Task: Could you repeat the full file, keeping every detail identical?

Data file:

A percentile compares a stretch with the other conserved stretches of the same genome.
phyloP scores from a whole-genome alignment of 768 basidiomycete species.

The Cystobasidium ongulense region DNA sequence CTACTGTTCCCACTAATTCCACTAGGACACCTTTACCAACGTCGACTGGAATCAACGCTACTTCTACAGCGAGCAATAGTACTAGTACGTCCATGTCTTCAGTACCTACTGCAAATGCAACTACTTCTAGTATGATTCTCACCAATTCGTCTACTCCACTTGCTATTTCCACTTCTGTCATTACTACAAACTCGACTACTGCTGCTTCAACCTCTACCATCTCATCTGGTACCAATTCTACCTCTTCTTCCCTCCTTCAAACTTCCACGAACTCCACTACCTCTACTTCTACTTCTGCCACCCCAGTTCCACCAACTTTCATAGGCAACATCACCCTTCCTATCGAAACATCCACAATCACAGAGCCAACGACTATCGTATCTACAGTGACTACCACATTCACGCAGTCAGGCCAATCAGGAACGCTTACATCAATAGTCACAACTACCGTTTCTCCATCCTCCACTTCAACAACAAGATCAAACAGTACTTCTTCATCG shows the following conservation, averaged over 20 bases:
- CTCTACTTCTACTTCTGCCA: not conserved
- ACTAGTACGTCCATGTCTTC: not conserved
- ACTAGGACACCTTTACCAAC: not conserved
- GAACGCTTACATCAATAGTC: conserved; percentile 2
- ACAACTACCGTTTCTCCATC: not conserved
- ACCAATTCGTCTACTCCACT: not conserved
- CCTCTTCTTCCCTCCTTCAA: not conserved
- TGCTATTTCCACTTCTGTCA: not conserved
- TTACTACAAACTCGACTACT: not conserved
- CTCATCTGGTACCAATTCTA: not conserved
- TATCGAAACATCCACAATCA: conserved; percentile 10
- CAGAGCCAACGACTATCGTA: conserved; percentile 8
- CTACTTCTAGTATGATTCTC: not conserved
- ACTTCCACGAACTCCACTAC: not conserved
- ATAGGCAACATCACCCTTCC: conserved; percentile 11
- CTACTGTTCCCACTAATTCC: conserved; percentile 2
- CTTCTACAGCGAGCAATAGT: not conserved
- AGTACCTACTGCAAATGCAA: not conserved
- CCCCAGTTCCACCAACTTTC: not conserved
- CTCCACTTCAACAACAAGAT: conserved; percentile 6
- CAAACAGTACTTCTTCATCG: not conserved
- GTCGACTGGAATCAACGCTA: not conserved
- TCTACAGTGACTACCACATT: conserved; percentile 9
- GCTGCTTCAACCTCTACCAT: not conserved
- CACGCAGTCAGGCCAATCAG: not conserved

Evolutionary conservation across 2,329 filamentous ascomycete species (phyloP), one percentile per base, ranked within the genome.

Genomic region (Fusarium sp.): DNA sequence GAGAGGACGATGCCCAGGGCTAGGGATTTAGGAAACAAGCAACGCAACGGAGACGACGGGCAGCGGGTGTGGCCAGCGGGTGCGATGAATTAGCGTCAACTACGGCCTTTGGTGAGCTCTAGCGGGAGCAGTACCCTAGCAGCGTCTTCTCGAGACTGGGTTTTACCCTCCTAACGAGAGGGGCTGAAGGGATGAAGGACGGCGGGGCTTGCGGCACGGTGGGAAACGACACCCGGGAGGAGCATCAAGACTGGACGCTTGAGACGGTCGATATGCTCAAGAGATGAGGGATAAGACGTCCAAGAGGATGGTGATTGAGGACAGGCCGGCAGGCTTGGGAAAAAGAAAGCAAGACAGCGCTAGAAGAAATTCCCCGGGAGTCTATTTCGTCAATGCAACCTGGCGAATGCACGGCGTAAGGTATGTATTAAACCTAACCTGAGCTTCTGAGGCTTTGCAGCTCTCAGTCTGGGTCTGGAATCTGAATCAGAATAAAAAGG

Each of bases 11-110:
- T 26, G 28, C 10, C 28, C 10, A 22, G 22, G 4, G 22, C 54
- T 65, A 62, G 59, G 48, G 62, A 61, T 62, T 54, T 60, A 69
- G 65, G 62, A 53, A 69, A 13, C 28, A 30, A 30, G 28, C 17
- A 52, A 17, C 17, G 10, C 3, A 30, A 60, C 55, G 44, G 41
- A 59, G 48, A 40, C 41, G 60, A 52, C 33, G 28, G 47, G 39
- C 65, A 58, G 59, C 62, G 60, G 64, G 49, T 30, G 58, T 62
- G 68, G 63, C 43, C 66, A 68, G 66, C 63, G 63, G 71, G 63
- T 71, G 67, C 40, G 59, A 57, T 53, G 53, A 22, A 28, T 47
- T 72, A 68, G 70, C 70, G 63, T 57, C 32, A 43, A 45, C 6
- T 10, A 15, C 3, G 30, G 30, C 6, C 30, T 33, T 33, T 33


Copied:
A percentile compares a stretch with the other conserved stretches of the same genome.
phyloP scores from a whole-genome alignment of 768 basidiomycete species.

The Cystobasidium ongulense region DNA sequence CTACTGTTCCCACTAATTCCACTAGGACACCTTTACCAACGTCGACTGGAATCAACGCTACTTCTACAGCGAGCAATAGTACTAGTACGTCCATGTCTTCAGTACCTACTGCAAATGCAACTACTTCTAGTATGATTCTCACCAATTCGTCTACTCCACTTGCTATTTCCACTTCTGTCATTACTACAAACTCGACTACTGCTGCTTCAACCTCTACCATCTCATCTGGTACCAATTCTACCTCTTCTTCCCTCCTTCAAACTTCCACGAACTCCACTACCTCTACTTCTACTTCTGCCACCCCAGTTCCACCAACTTTCATAGGCAACATCACCCTTCCTATCGAAACATCCACAATCACAGAGCCAACGACTATCGTATCTACAGTGACTACCACATTCACGCAGTCAGGCCAATCAGGAACGCTTACATCAATAGTCACAACTACCGTTTCTCCATCCTCCACTTCAACAACAAGATCAAACAGTACTTCTTCATCG shows the following conservation, averaged over 20 bases:
- CTCTACTTCTACTTCTGCCA: not conserved
- ACTAGTACGTCCATGTCTTC: not conserved
- ACTAGGACACCTTTACCAAC: not conserved
- GAACGCTTACATCAATAGTC: conserved; percentile 2
- ACAACTACCGTTTCTCCATC: not conserved
- ACCAATTCGTCTACTCCACT: not conserved
- CCTCTTCTTCCCTCCTTCAA: not conserved
- TGCTATTTCCACTTCTGTCA: not conserved
- TTACTACAAACTCGACTACT: not conserved
- CTCATCTGGTACCAATTCTA: not conserved
- TATCGAAACATCCACAATCA: conserved; percentile 10
- CAGAGCCAACGACTATCGTA: conserved; percentile 8
- CTACTTCTAGTATGATTCTC: not conserved
- ACTTCCACGAACTCCACTAC: not conserved
- ATAGGCAACATCACCCTTCC: conserved; percentile 11
- CTACTGTTCCCACTAATTCC: conserved; percentile 2
- CTTCTACAGCGAGCAATAGT: not conserved
- AGTACCTACTGCAAATGCAA: not conserved
- CCCCAGTTCCACCAACTTTC: not conserved
- CTCCACTTCAACAACAAGAT: conserved; percentile 6
- CAAACAGTACTTCTTCATCG: not conserved
- GTCGACTGGAATCAACGCTA: not conserved
- TCTACAGTGACTACCACATT: conserved; percentile 9
- GCTGCTTCAACCTCTACCAT: not conserved
- CACGCAGTCAGGCCAATCAG: not conserved

Evolutionary conservation across 2,329 filamentous ascomycete species (phyloP), one percentile per base, ranked within the genome.

Genomic region (Fusarium sp.): DNA sequence GAGAGGACGATGCCCAGGGCTAGGGATTTAGGAAACAAGCAACGCAACGGAGACGACGGGCAGCGGGTGTGGCCAGCGGGTGCGATGAATTAGCGTCAACTACGGCCTTTGGTGAGCTCTAGCGGGAGCAGTACCCTAGCAGCGTCTTCTCGAGACTGGGTTTTACCCTCCTAACGAGAGGGGCTGAAGGGATGAAGGACGGCGGGGCTTGCGGCACGGTGGGAAACGACACCCGGGAGGAGCATCAAGACTGGACGCTTGAGACGGTCGATATGCTCAAGAGATGAGGGATAAGACGTCCAAGAGGATGGTGATTGAGGACAGGCCGGCAGGCTTGGGAAAAAGAAAGCAAGACAGCGCTAGAAGAAATTCCCCGGGAGTCTATTTCGTCAATGCAACCTGGCGAATGCACGGCGTAAGGTATGTATTAAACCTAACCTGAGCTTCTGAGGCTTTGCAGCTCTCAGTCTGGGTCTGGAATCTGAATCAGAATAAAAAGG

Each of bases 11-110:
- T 26, G 28, C 10, C 28, C 10, A 22, G 22, G 4, G 22, C 54
- T 65, A 62, G 59, G 48, G 62, A 61, T 62, T 54, T 60, A 69
- G 65, G 62, A 53, A 69, A 13, C 28, A 30, A 30, G 28, C 17
- A 52, A 17, C 17, G 10, C 3, A 30, A 60, C 55, G 44, G 41
- A 59, G 48, A 40, C 41, G 60, A 52, C 33, G 28, G 47, G 39
- C 65, A 58, G 59, C 62, G 60, G 64, G 49, T 30, G 58, T 62
- G 68, G 63, C 43, C 66, A 68, G 66, C 63, G 63, G 71, G 63
- T 71, G 67, C 40, G 59, A 57, T 53, G 53, A 22, A 28, T 47
- T 72, A 68, G 70, C 70, G 63, T 57, C 32, A 43, A 45, C 6
- T 10, A 15, C 3, G 30, G 30, C 6, C 30, T 33, T 33, T 33